Sudhesh becomes my teacher, I am his student for a year. From early morning until late at night, from 5am to 9pm, he teaches me how to practice postures without forcing my body: it is about adapting Asana to my specific needs.
I attend him in his classes, he introduces me orally to Yoga Sutra, the basic principles of Yoga. I learn Pranayama, I practice Karma Yoga, I am the only foreigner among his disciples. As a final exam at this first training, my teacher leaves me the keys of his Shala. He announces that he is going on vacation with his family. During his absence, I have to teach classes to local residents and lessons to his new students. This is my final exam.
After studying at the 2 largest and oldest schools of Yoga Therapy in India, the KYM in Chennai (whose director TKVDesikachar is none other than the son of T. Krishnamacharya) and the Yoga Institute in Mumbai, I am back in New York where I continue my apprenticeship with Leslie Kaminoff and Judith H.Lasater. I deepen my training in Yoga Therapy, but not only…
I become a mother: Yoga is part of this new stage of my life. I pursue discipline and practice. My body changes, it evolves throughout pregnancy and after childbirth, I understand and live in my flesh the need and benefits of prenatal yoga and postnatal yoga, which accompany the body gently and participate in its fitness and cleaning.
From that moment on, I decided to specialize and focus my training in Yoga Pre and Postnatal Therapy as well as Yoga for children.
In 2007, I returned to India to practice and continue my teaching apprenticeship. I move to Mysore with my family. I am refining discipline and learning. I take over the management of a Guesthouse frequented by international Yogis and I become a mother for the second time.
Return to the country…
A few years have passed and here I am back in France. I am now initiated, ready to teach and share my Yogic experience. I choose to open my own center in Annemasse, Haute-Savoie.
I offer several Yoga classes: Yoga Therapy and Vinyasa Yoga, Prenatal Yoga, Postnatal Yoga and Yoga Family. I also train teachers in Children’s Yoga by developing my method: The “Karma Chocolate Yoga”, based on a philosophy of learning by movement. This method improves the motor skills of children and their confidence while respecting the different phases of their development.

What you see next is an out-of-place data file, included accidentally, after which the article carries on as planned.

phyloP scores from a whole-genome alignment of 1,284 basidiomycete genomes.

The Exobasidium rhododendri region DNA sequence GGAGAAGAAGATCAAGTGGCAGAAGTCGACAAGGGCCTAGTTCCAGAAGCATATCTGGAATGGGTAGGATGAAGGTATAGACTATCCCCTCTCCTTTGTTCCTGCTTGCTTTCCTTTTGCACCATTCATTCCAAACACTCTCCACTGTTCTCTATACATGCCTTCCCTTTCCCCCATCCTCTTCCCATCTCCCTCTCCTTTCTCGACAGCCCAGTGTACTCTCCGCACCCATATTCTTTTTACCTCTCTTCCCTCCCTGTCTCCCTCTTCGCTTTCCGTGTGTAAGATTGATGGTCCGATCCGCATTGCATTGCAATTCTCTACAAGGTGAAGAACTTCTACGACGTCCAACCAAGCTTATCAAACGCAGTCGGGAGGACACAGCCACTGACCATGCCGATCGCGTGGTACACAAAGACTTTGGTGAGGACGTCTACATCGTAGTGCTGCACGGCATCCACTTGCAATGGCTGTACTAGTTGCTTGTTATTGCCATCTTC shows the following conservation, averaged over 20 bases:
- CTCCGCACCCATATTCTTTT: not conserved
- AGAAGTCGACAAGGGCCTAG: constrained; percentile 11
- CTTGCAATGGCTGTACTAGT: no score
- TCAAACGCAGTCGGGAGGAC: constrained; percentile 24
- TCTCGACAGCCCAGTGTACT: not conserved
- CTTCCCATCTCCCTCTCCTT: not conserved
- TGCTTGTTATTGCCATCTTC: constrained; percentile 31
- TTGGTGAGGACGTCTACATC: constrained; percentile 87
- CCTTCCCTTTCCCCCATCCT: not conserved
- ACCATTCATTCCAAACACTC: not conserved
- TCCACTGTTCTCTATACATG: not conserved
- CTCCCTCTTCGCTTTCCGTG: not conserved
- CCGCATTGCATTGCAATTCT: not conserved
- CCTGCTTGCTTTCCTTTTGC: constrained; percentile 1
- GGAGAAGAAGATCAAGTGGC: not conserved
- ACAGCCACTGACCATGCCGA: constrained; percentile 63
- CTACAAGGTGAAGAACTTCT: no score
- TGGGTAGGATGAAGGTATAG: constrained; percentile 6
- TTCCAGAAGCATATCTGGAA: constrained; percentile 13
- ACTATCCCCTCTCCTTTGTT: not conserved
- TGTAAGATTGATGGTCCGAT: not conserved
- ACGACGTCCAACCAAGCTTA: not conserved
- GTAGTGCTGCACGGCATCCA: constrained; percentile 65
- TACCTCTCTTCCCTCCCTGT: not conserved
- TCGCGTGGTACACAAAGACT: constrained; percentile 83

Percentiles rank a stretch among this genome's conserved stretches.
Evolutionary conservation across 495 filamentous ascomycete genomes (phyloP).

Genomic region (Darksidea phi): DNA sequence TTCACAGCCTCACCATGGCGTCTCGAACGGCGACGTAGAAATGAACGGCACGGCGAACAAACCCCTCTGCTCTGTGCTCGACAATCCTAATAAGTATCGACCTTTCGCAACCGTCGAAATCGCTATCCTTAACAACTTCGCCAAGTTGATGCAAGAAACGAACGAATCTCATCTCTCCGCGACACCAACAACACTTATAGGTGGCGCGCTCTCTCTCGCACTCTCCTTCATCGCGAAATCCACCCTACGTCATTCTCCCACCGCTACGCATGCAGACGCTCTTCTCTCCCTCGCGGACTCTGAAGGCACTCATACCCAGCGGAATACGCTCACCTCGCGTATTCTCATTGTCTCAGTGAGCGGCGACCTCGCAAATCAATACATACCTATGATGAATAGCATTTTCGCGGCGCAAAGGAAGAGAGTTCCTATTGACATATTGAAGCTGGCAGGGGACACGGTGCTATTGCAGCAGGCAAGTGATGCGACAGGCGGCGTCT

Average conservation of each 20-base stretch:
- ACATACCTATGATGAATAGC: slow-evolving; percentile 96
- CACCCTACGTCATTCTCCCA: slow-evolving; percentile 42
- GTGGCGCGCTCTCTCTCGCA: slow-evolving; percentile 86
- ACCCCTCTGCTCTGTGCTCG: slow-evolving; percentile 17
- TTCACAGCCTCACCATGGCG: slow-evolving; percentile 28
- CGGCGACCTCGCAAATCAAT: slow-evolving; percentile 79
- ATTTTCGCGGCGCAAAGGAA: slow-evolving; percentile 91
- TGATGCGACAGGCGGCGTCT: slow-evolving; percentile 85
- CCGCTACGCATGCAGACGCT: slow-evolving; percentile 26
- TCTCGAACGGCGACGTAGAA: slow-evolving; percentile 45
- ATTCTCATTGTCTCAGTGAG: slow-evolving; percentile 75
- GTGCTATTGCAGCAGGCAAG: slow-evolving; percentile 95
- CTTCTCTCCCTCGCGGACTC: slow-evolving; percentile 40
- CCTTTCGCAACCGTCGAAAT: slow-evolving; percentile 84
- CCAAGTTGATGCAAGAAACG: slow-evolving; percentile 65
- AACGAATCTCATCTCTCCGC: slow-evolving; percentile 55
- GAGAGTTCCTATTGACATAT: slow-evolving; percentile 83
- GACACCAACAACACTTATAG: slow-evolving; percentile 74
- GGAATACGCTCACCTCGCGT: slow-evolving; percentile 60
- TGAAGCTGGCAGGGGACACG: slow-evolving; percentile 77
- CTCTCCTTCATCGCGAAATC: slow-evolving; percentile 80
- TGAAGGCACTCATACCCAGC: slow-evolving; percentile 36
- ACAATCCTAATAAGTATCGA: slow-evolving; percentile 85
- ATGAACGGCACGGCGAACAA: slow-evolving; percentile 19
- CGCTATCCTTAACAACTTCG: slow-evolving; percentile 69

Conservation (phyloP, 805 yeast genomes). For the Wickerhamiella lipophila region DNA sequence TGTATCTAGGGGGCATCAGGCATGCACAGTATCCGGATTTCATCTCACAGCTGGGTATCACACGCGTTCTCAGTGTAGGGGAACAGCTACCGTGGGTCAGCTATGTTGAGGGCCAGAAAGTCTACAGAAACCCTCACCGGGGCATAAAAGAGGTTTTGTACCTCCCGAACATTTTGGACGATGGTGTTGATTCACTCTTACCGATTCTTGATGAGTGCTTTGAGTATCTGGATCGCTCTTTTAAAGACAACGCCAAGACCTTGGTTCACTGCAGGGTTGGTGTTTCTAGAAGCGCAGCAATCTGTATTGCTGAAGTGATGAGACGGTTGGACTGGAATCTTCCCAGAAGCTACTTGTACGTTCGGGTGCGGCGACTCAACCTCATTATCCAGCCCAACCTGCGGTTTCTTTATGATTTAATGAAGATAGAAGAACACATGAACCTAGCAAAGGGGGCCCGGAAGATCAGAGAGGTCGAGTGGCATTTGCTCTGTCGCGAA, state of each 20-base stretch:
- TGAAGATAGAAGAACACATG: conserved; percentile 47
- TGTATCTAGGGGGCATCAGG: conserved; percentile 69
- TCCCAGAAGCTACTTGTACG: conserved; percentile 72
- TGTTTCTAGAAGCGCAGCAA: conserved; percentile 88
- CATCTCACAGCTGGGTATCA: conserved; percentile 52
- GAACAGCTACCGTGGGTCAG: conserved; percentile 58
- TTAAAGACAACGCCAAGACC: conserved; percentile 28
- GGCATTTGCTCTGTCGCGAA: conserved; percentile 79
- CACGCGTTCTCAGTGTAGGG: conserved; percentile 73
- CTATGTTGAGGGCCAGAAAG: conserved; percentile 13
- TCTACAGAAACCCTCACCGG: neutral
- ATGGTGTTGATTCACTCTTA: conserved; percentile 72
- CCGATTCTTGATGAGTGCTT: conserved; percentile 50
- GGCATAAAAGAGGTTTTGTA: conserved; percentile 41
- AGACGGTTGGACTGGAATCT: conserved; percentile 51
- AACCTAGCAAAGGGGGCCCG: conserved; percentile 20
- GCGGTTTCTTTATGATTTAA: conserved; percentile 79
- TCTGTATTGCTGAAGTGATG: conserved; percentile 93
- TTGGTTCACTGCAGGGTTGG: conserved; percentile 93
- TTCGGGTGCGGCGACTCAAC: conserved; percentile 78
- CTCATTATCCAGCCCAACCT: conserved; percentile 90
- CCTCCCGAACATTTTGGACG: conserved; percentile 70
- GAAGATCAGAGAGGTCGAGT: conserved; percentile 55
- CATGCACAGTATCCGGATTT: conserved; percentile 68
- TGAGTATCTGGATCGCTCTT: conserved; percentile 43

March 2014, return to India. This time, my stay will only last a few weeks. I do not travel alone. Seven women, my pupils, accompany me. We go together to discover Mysore, this city that I love so much. I find my friends, Indian Masters and Yogis. Odors, colors that never stop making my heart beat.
Our journey is all the more initiatory as it is an opportunity for my students and myself to follow in the footsteps of Indra Devi, the « first lady of Yoga ».
A friend director accompanies us, he will follow me for my investigation, the Palace and the Mysore archives, but no traces. Finally my best sources come from the United States of a Yoga teacher who is passionate about the history of this great lady of Yoga. I ended up filming cross-portraits of Mysorians asking them questions about the importance, among other things, of yoga in women’s lives.
This last Indian trip, perhaps because it was only a simple trip, sent me far more inside myself than my previous trips. He brought me back to my deep self. India is a country conducive to this return on oneself: awakening or rebirth. As we must achieve by the practice of Yoga.
It is this awakening or renewal of the senses of which I speak in my classes. In trying to meet needs that are very specific, I try to give my students a tool: Yoga as a way of life.